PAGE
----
I spent Monday and Tuesday in Las Vegas at Autodesk’s inaugural I3D event and the start of Autodesk University 2013. I thought I’d share some of my observations about the event and Autodesk in general.
Welcome to i3D
In case you haven’t heard of it, i3D was a new one-day event held the day before AU2013. The name stands for Innovation, Innovation, Ideas and was targeted at entrepreneurs, makers, and others who have an idea for a product they want to get out into the world. Roughly 200 people attended (just based on counting chairs in the room).
The keynote was delivered by Beto Lopez from IDEO, who talked about how IDEO helped organizations become more innovative. One thing Beto focused on was the role of empathy in the innovation process, the importance of really understanding how a product would be used and what the user’s desired experience was.
Later in the day I was on a panel discussion with Beto and Kat Ingalls from Autodesk, moderated by Dan Zucker from Autodesk. The topic was “You are not alone” and we discussed how someone with an idea could use online communities to find people to connect with and ideas to help started. Both Kat and Beto had some really interesting insights into how communities are evolving to help entrepreneurs get started.
I also attended sessions on prototyping, manufacturing and other topics, and in each of the sessions I had a chance to talk to attendees. I found people from all walks of life, including a software engineer from Disney, a startup founder writing a mobile app, and (of course) designers and engineers. The feedback from everyone I spoke to was really positive -- folks liked the topics and the speakers.
If you’re an entrepreneur or thinking about working with a hardware startup I’d think about attending i3D next year, especially if you use Autodesk products.
AU2013 - The answer is outside
AU 2013 kicked off Tuesday morning with a keynote from Jeff Kowalski (CTO) and Carl Bass (CEO). The theme of the talk was “The answer is outside” with both men focusing on how organizations can drive greater innovation by looking outside their normal processes.
Jeff talked about ways organizations can be more creative, discussing a variety of new tools and approaches. The high point of the keynote for me was about 10 minutes into Jeff’s talk when he spent several minutes talking about GrabCAD. Go GrabCAD!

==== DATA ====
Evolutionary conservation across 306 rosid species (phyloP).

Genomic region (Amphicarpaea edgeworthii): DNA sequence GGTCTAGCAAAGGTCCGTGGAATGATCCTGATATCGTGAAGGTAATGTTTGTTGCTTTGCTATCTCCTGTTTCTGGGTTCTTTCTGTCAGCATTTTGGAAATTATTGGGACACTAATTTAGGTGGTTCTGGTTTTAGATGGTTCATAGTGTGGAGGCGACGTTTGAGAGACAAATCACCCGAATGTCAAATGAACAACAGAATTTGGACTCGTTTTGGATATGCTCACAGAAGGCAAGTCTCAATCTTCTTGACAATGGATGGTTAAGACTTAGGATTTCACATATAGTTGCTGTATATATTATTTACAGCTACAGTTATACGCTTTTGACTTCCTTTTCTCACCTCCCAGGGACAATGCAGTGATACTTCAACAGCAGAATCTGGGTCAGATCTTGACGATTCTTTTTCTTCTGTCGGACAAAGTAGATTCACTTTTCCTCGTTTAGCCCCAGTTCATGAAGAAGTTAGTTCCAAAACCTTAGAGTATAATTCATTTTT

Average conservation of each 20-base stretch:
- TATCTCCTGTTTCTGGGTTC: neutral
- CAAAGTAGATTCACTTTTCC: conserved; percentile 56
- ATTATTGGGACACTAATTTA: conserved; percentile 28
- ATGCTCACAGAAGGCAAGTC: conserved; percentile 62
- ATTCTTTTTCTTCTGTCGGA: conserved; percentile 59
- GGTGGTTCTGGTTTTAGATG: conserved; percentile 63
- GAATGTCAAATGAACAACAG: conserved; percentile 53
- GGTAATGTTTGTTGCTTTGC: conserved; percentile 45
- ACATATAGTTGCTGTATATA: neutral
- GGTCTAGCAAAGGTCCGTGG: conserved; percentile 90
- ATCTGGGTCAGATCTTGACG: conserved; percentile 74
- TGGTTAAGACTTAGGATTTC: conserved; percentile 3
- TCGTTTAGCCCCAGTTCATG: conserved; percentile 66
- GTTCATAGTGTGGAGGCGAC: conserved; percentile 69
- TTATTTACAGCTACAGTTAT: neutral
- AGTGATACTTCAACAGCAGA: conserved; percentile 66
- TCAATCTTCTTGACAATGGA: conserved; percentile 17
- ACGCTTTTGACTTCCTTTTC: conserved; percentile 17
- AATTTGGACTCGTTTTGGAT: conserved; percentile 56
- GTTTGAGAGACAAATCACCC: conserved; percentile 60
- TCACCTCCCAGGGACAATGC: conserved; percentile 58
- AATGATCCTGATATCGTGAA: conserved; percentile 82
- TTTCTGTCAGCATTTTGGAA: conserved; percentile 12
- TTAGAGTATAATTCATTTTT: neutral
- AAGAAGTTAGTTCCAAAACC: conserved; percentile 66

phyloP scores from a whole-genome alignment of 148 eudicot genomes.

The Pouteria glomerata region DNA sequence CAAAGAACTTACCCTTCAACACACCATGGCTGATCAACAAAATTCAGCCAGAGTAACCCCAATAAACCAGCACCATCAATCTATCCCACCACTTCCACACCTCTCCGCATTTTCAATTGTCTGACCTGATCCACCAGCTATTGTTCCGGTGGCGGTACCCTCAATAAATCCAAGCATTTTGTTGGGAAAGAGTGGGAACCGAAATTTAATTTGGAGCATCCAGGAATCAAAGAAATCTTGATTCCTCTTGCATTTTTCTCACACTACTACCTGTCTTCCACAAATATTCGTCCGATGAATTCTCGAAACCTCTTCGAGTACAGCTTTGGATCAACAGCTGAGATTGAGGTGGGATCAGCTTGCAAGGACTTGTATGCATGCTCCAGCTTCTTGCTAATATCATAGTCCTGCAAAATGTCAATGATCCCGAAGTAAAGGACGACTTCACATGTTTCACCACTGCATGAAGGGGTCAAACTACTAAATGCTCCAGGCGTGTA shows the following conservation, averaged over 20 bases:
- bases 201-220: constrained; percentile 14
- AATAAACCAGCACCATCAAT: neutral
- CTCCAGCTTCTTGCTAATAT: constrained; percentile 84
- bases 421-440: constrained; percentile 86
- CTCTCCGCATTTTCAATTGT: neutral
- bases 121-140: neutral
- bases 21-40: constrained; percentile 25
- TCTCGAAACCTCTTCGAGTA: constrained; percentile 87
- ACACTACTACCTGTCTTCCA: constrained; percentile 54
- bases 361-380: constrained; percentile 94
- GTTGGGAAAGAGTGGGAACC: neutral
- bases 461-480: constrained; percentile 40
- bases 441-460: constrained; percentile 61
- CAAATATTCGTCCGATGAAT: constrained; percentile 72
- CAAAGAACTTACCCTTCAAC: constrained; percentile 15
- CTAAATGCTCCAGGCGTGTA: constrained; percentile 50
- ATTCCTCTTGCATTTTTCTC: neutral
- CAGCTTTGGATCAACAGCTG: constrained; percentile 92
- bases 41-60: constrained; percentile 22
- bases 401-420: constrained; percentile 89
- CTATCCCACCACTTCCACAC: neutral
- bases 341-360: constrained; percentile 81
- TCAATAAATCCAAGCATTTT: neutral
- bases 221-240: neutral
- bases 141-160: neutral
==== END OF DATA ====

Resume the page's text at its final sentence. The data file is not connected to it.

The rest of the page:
Carl spoke next, and the thing you need to know about Carl is that he’s very, very excited about cloud collaboration. Autodesk offers a huge array of products, but Carl focused exclusively on cloud-based services with a “360” on the end (like Fusion360). Since I, too, am very excited about cloud collaboration tools (like our own GrabCAD Workbench) I really enjoyed Carl’s talk. Also, it had a dancing robot with a disco ball.
This was my first AU 2013 and I have to say I was really impressed. First, Autodesk did a really nice job with the event itself - great visuals, well organized, nice venue (the Venetian Hotel). Second, the attendees I spoke to were very enthusiastic about Autodesk and the products they offered.
I also had a chance to learn a bit about the Architecture, Electrical and Constructions (AEC) space, which is one of Autodesk’s largest markets. My degree is in mechanical engineering so I’ve never thought that much about buildings (joke: What’s the difference between mechanical engineers and civil engineers? MechEs build weapons, CivEs build targets). It turns out Building Information Management (BIM) is a hugely complex task. In many ways it’s more complicated than manufacturing, for several reasons: the parties involved are largely independent (architects, contractors, construction), the timeframe is very long (years to build a big building), and the actual assembly happens literally outside, in variable conditions. As a result, there is far more change and uncertainty than in a normal manufacturing process. So there are a lot of companies (including Autodesk) trying to help make the process smoother.
Finally, I was impressed by Autodesk’s commitment to trying stuff. They are clearly aware that the process of design and engineering is changing rapidly and that customers are looking for new types of solutions. So Autodesk is trying things, like cloud tools and consumer iPad apps, that current Revit or AutoCAD customers are probably not asking for today, but that will help Autodesk learn about what customers will ask for tomorrow. That process can occasionally look messy but it seems to be working in helping the company “go outside” and learn about new areas.
If you attended AU and have anything to add, please comment below!